Seasonal epidemics of the influenza virus continue to kill hundreds of thousands of people annually, and the increasing incidence of resistance to approved drugs means that there is a pressing need for new therapies. The viral polymerase is an attractive target for drug development and a newly reported high-resolution crystal structure of the polymerase PA domain should provide useful insights for inhibitor design.
In eukaryotic cells, mRNA must be capped at the 5’-end for efficient translation. Cap structures, consisting of N7-methylated guanine units, also assist in transport of mRNA from nucleus to cytoplasm and protect mRNA from degradation by 5′ exonucleases. The viral polymerase ‘steals’ caps from cellular mRNA in a process known as ‘cap-snatching’ and attaches them to viral mRNAs so that these can be translated into new viral proteins.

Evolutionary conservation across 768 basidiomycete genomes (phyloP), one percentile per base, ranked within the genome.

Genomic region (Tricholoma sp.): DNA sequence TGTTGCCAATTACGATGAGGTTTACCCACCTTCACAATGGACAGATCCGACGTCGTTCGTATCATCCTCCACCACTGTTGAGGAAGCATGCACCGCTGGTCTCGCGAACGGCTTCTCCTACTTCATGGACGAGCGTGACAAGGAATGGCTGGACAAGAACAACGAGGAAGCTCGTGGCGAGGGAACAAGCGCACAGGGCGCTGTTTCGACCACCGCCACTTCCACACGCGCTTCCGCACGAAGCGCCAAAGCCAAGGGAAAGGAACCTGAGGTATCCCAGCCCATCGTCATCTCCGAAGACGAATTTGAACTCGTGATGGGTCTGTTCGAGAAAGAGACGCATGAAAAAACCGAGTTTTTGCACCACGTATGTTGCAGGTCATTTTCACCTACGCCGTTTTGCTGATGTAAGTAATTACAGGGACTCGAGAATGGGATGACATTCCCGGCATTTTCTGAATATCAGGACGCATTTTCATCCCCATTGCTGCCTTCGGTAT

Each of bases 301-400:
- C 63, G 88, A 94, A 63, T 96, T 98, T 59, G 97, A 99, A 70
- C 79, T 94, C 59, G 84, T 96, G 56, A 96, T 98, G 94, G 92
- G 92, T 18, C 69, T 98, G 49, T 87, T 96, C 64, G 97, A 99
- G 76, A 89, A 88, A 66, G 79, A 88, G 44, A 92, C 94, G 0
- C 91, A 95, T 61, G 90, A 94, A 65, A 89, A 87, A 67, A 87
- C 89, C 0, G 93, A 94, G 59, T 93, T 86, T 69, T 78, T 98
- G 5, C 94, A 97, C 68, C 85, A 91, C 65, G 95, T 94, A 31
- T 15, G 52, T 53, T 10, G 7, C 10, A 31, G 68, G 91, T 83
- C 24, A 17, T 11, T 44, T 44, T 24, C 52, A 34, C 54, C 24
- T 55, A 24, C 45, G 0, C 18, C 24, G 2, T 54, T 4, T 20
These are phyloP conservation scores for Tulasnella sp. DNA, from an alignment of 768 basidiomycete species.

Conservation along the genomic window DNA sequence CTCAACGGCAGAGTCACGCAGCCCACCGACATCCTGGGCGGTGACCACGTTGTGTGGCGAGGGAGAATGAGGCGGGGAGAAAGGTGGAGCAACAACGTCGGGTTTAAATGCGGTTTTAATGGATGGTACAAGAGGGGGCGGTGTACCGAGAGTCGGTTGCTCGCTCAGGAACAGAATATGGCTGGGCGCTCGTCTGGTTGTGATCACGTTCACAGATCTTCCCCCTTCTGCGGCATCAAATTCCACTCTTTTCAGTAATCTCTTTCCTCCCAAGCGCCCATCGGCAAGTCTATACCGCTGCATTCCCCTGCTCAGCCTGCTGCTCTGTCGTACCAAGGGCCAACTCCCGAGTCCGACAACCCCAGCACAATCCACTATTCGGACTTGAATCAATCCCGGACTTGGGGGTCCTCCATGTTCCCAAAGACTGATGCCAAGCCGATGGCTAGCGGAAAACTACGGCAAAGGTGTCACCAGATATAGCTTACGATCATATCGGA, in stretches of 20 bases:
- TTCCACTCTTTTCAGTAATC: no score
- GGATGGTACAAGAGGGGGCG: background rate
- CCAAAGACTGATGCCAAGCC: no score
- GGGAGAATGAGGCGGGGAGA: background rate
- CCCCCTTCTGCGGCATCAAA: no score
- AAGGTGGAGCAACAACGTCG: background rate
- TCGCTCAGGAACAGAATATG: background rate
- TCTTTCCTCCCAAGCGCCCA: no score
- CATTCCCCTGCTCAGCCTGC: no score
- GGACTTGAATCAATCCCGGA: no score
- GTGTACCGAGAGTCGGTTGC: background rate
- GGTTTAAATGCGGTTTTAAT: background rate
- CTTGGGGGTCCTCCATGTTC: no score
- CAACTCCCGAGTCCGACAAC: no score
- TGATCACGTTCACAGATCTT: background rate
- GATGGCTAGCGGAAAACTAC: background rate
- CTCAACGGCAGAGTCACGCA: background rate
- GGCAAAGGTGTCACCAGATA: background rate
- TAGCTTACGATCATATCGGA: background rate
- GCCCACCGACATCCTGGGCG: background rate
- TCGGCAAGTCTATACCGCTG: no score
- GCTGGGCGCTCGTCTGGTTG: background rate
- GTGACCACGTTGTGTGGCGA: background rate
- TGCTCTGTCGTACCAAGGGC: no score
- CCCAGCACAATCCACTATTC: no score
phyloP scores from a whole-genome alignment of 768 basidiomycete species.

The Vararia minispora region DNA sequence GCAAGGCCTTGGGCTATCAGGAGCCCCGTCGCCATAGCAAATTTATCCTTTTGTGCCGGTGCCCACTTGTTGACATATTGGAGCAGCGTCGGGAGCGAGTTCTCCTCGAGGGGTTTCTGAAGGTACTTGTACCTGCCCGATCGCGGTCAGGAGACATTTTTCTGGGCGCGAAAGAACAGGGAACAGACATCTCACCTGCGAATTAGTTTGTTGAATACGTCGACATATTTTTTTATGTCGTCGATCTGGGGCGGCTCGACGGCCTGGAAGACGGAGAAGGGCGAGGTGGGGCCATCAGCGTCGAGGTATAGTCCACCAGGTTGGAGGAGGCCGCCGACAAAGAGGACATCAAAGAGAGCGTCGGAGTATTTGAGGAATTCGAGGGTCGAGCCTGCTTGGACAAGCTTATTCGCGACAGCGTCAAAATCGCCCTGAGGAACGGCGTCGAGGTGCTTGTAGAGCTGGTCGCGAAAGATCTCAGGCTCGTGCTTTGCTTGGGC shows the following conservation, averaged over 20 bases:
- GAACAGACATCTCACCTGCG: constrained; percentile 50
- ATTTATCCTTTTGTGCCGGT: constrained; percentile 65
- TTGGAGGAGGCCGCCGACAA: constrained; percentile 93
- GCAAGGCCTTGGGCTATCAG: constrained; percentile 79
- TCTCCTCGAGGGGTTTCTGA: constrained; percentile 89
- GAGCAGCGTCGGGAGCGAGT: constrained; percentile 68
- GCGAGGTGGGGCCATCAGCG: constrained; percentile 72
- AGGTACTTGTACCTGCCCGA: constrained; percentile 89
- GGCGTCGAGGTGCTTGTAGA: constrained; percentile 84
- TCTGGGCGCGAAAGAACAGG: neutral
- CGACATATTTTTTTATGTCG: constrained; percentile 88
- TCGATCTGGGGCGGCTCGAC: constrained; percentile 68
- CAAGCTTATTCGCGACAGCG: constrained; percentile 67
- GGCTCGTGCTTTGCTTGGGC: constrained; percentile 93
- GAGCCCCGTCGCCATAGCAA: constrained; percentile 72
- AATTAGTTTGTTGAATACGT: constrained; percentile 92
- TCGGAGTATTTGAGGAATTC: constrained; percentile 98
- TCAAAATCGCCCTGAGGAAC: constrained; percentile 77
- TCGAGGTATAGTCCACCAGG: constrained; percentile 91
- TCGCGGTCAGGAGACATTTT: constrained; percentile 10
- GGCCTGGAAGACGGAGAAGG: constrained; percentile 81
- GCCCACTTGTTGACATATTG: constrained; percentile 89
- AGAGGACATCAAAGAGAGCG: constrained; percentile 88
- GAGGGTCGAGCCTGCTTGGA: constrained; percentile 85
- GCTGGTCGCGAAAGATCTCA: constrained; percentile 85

The polymerase is a heterotrimer comprising three subunits, PA, PB1 and PB2, and whilst previous studies had shown that PB2 plays a role in cap-binding, PB1 was believed to be responsible for ‘cap-snatching’. The new study, published online on February 4th in the journal Nature, clearly shows, however, that the PA subunit contains the endonuclease active site and plays a crucial role in cleaving the cap from host mRNA. The active site, which is conserved in all influenza viruses, contains a histidine residue together with a cluster of three acidic residues that bind two manganese ions in a configuration similar to that observed in other two-metal-dependent endonucleases. Inhibition of cap-cleavage by the endonuclease would be an effective anti-viral strategy since it would effectively block synthesis of viral proteins.